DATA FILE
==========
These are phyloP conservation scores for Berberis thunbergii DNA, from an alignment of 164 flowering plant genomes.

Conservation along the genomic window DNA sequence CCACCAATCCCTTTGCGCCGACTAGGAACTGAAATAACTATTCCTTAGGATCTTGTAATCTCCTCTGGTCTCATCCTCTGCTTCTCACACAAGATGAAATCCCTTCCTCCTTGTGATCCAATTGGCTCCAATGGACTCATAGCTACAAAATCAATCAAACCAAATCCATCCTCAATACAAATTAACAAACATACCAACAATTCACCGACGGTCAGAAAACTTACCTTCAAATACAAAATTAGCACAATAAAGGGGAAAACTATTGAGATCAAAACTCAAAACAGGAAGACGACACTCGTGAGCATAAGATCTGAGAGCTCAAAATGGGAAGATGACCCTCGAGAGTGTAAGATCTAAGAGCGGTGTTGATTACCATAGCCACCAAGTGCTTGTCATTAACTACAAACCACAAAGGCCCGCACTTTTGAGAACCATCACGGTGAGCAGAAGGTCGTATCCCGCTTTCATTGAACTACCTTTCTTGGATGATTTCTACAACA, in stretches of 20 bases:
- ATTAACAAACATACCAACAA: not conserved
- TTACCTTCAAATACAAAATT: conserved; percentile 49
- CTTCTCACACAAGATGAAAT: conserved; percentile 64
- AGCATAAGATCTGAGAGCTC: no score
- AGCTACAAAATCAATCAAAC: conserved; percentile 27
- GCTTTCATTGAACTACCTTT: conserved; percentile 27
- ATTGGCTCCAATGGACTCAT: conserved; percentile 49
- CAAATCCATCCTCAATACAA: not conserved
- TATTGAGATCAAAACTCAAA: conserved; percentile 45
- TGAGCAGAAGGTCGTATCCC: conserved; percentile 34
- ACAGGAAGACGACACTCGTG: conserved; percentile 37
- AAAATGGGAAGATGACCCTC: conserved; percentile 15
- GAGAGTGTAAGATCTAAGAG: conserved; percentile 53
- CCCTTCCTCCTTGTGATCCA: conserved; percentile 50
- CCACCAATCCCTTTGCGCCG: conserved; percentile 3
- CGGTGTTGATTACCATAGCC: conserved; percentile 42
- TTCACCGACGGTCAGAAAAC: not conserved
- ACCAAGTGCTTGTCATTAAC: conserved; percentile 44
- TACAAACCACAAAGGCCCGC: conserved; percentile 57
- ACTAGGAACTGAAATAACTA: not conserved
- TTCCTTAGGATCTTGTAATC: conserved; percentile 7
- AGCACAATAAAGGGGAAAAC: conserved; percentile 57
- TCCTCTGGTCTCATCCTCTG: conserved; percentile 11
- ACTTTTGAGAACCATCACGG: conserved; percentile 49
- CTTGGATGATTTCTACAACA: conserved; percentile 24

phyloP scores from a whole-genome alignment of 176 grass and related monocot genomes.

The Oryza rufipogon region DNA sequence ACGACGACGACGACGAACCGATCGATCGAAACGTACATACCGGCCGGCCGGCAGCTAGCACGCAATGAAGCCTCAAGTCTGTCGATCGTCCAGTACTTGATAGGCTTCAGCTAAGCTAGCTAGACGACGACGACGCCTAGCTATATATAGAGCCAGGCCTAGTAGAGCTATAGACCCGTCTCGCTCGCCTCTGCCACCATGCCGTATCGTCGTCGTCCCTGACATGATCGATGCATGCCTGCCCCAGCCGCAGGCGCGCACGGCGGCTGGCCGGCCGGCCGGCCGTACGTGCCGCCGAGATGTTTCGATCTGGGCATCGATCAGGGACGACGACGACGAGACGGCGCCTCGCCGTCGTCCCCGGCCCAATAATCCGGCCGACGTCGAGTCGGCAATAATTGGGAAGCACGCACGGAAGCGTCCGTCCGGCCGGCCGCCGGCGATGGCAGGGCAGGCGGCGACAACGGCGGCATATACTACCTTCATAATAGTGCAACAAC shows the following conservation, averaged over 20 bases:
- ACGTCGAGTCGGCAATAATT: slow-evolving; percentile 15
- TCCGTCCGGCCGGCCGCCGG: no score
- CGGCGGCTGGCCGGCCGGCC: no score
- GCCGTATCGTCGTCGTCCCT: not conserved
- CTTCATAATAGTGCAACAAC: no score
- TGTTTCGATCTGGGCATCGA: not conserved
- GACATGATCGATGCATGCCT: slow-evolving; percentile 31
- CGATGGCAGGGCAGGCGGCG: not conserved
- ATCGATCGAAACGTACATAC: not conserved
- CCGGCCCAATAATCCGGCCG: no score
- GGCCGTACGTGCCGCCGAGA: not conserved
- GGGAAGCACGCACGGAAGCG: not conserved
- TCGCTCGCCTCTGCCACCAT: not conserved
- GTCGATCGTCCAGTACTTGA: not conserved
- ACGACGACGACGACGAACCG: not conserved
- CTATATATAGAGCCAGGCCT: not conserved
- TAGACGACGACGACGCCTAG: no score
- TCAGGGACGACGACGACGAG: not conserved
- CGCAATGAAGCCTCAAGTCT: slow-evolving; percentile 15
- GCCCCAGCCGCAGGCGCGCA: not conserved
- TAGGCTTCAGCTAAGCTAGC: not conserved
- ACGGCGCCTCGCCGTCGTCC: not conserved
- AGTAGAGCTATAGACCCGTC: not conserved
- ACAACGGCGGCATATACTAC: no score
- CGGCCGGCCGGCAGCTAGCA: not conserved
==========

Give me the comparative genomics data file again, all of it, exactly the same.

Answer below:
These are phyloP conservation scores for Berberis thunbergii DNA, from an alignment of 164 flowering plant genomes.

Conservation along the genomic window DNA sequence CCACCAATCCCTTTGCGCCGACTAGGAACTGAAATAACTATTCCTTAGGATCTTGTAATCTCCTCTGGTCTCATCCTCTGCTTCTCACACAAGATGAAATCCCTTCCTCCTTGTGATCCAATTGGCTCCAATGGACTCATAGCTACAAAATCAATCAAACCAAATCCATCCTCAATACAAATTAACAAACATACCAACAATTCACCGACGGTCAGAAAACTTACCTTCAAATACAAAATTAGCACAATAAAGGGGAAAACTATTGAGATCAAAACTCAAAACAGGAAGACGACACTCGTGAGCATAAGATCTGAGAGCTCAAAATGGGAAGATGACCCTCGAGAGTGTAAGATCTAAGAGCGGTGTTGATTACCATAGCCACCAAGTGCTTGTCATTAACTACAAACCACAAAGGCCCGCACTTTTGAGAACCATCACGGTGAGCAGAAGGTCGTATCCCGCTTTCATTGAACTACCTTTCTTGGATGATTTCTACAACA, in stretches of 20 bases:
- ATTAACAAACATACCAACAA: not conserved
- TTACCTTCAAATACAAAATT: conserved; percentile 49
- CTTCTCACACAAGATGAAAT: conserved; percentile 64
- AGCATAAGATCTGAGAGCTC: no score
- AGCTACAAAATCAATCAAAC: conserved; percentile 27
- GCTTTCATTGAACTACCTTT: conserved; percentile 27
- ATTGGCTCCAATGGACTCAT: conserved; percentile 49
- CAAATCCATCCTCAATACAA: not conserved
- TATTGAGATCAAAACTCAAA: conserved; percentile 45
- TGAGCAGAAGGTCGTATCCC: conserved; percentile 34
- ACAGGAAGACGACACTCGTG: conserved; percentile 37
- AAAATGGGAAGATGACCCTC: conserved; percentile 15
- GAGAGTGTAAGATCTAAGAG: conserved; percentile 53
- CCCTTCCTCCTTGTGATCCA: conserved; percentile 50
- CCACCAATCCCTTTGCGCCG: conserved; percentile 3
- CGGTGTTGATTACCATAGCC: conserved; percentile 42
- TTCACCGACGGTCAGAAAAC: not conserved
- ACCAAGTGCTTGTCATTAAC: conserved; percentile 44
- TACAAACCACAAAGGCCCGC: conserved; percentile 57
- ACTAGGAACTGAAATAACTA: not conserved
- TTCCTTAGGATCTTGTAATC: conserved; percentile 7
- AGCACAATAAAGGGGAAAAC: conserved; percentile 57
- TCCTCTGGTCTCATCCTCTG: conserved; percentile 11
- ACTTTTGAGAACCATCACGG: conserved; percentile 49
- CTTGGATGATTTCTACAACA: conserved; percentile 24

phyloP scores from a whole-genome alignment of 176 grass and related monocot genomes.

The Oryza rufipogon region DNA sequence ACGACGACGACGACGAACCGATCGATCGAAACGTACATACCGGCCGGCCGGCAGCTAGCACGCAATGAAGCCTCAAGTCTGTCGATCGTCCAGTACTTGATAGGCTTCAGCTAAGCTAGCTAGACGACGACGACGCCTAGCTATATATAGAGCCAGGCCTAGTAGAGCTATAGACCCGTCTCGCTCGCCTCTGCCACCATGCCGTATCGTCGTCGTCCCTGACATGATCGATGCATGCCTGCCCCAGCCGCAGGCGCGCACGGCGGCTGGCCGGCCGGCCGGCCGTACGTGCCGCCGAGATGTTTCGATCTGGGCATCGATCAGGGACGACGACGACGAGACGGCGCCTCGCCGTCGTCCCCGGCCCAATAATCCGGCCGACGTCGAGTCGGCAATAATTGGGAAGCACGCACGGAAGCGTCCGTCCGGCCGGCCGCCGGCGATGGCAGGGCAGGCGGCGACAACGGCGGCATATACTACCTTCATAATAGTGCAACAAC shows the following conservation, averaged over 20 bases:
- ACGTCGAGTCGGCAATAATT: slow-evolving; percentile 15
- TCCGTCCGGCCGGCCGCCGG: no score
- CGGCGGCTGGCCGGCCGGCC: no score
- GCCGTATCGTCGTCGTCCCT: not conserved
- CTTCATAATAGTGCAACAAC: no score
- TGTTTCGATCTGGGCATCGA: not conserved
- GACATGATCGATGCATGCCT: slow-evolving; percentile 31
- CGATGGCAGGGCAGGCGGCG: not conserved
- ATCGATCGAAACGTACATAC: not conserved
- CCGGCCCAATAATCCGGCCG: no score
- GGCCGTACGTGCCGCCGAGA: not conserved
- GGGAAGCACGCACGGAAGCG: not conserved
- TCGCTCGCCTCTGCCACCAT: not conserved
- GTCGATCGTCCAGTACTTGA: not conserved
- ACGACGACGACGACGAACCG: not conserved
- CTATATATAGAGCCAGGCCT: not conserved
- TAGACGACGACGACGCCTAG: no score
- TCAGGGACGACGACGACGAG: not conserved
- CGCAATGAAGCCTCAAGTCT: slow-evolving; percentile 15
- GCCCCAGCCGCAGGCGCGCA: not conserved
- TAGGCTTCAGCTAAGCTAGC: not conserved
- ACGGCGCCTCGCCGTCGTCC: not conserved
- AGTAGAGCTATAGACCCGTC: not conserved
- ACAACGGCGGCATATACTAC: no score
- CGGCCGGCCGGCAGCTAGCA: not conserved